Today, I bring to you a semi-authentic version of Longaniza de Chile, which, in English, translates to Chilean Longaniza…I know, my Spanish is pretty impressive.
Longaniza refers to a Spanish sausage that is similar to a linguica or chorizo. There are many different varieties of Longaniza amidst the regions of Spain, Puerto Rico, the Dominican Republic, Mexico, Chile, Argentina, Uruguay and the Philippines. The recipes for the different versions types of Longaniza’s vary by the spices that are used, the types of peppers, and how the sausages are prepared.
Longaniza de Chile is a fresh sausage that calls for jalapeño peppers and a type of alcohol known as chicha de jora, or just, chicha. Now, remember when I said “semi-authentic” in the beginning? It’s because of this danged chicha. Chicha (derived from the Spanish word ‘chichal’, which means ‘to spit’ or ‘saliva’) is what is commonly known as “spit-beer”- as in it is made by the spit of other people… I know, I had to let that sink in for a minute too when I first heard about it. Chicha is a traditional Latin American beer made by chewing corn that has been ground into a flour, allowing the enzymes in the saliva to turn the starches from the corn into fermentable sugars. The chewed corn is then pressed into the roof of your mouth to flatten it into a small patty (called a muko, which means ‘salivated flour’), and then left out to dry. During the actual beermaking process, the mukos are boiled, which should kill off any harmful bacterias, making the idea of drinking someone else’s spit a little less gross. Various fruits and spices are added, resluting in a beer that is described as being somewhat sweet and sour. Because the traditional spit method for making authentic chicha is very labor intensive, it is more common nowadays to make chicha by allowing the corn starches to ferment by soaking and germinating the corn and adding a starter culture. While I would like to tell you about my adventures in chicha making, I’m afraid that won’t be happening. I was unable to find a local market that sold any chicha, so we substituted the chicha for a Spanish Port for our recipe. If you are interested in learning about making your own chicha, this website has a good description of the process.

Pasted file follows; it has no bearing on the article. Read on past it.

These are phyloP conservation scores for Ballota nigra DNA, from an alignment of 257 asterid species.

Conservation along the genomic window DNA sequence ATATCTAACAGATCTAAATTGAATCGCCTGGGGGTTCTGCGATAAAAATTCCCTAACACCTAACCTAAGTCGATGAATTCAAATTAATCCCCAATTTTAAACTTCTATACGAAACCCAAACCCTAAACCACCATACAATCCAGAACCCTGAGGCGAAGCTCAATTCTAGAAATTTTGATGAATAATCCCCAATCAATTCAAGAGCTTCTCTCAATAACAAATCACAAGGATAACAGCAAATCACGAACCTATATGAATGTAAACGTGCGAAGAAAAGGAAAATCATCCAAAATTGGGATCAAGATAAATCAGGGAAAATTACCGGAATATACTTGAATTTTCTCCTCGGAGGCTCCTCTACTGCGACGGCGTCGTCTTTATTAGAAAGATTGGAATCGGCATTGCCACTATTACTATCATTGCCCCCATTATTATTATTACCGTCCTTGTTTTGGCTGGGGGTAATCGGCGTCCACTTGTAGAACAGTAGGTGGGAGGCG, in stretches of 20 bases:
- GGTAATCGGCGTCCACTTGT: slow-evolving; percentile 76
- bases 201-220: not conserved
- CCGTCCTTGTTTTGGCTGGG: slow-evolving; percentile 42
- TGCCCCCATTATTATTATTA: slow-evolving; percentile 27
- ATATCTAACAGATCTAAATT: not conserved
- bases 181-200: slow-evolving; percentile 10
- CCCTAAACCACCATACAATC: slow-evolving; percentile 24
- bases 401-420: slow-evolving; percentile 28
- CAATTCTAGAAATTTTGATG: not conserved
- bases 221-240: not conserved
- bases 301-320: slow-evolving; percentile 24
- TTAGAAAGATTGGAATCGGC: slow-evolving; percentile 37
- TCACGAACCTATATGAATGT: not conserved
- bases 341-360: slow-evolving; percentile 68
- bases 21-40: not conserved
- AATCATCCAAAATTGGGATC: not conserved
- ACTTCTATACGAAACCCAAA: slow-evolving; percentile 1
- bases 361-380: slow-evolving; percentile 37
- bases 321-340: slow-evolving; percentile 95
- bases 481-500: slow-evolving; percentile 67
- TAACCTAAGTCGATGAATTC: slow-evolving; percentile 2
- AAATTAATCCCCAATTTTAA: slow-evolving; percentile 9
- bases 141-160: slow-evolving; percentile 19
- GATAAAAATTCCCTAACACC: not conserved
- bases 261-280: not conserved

The Longaniza de Chile is frequently made during the Fiesta Patrias of Chile, which is a celebration lasting two days commemorating the beginning of the Chilean Independance process. The sausages are eaten as a sandwich,called a choripán, on crusty bread with chimichurri, and washed down with glass of chicha.
Alright, enough chit-chat- let’s make some sausage!
If this is your first time making sausage, you’ll want to read through Fresh Sausage Making 101 to learn about the basics of cranking out delicious, homemade fresh sausages. If you’re already a pro, it’s time to gather the ingredients:
Longaniza de Chile
- 5 lbs. pork shoulder
- 2 jalapeño peppers
- 1 tbs. (36 grams) salt
- 10 cloves garlic, minced
- 2 tbs. (30 grams) paprika
- 4 tsp. (6.2 grams) oregano, minced
- 1 1/2 tsp. (3.3 grams) cumin, ground
- 1/4 cup Chicha or sweet wine such as port or sherry
*If you have a kitchen scale, measuring your spices by weight is the preferable method.
- Chill the pork to 40°F and grind through the small plate (3/16 inch). Place ground pork in the refrigerator.
- Add minced garlic to the Chicha or wine; let the garlic get good and drunk for about 30 minutes. Take hearty sips from the remainder of the bottle while the garlic makes a fool of itself.
- Mince the chili pepper and fresh oregano; add them and the other ingredients (plus the drunken garlic mixture) to the meat.
- Get your hands dirty and mix everything together.
- Stuff the mixture into pork casings, and link the sausages to your desired length.
- Allow the sausages to ‘age’ several hours, or overnight before cooking.
- Impress your friends or your cats with your new Chilean culinary expertise.
I happen to be a sucker for Latin American food, and my biased opinion is that these sausages are fan-frickin-tastic! I scrambled them with eggs, made breakfast burritos and tacos, and also made some awesome beans and rice and grilled these suckers up to serve with. You can also just mix up the meat and spices and use the loose sausage mixture to cook with if you don’t want to stuff the meat into links. So many possibilities. And don’t forget about making choripán for your next Chilean themed bar-b-que, because now you have an excuse to actually have a Chilean themed bar-b-que! What are you waiting for? Crack open some cervezas and fire up the grill!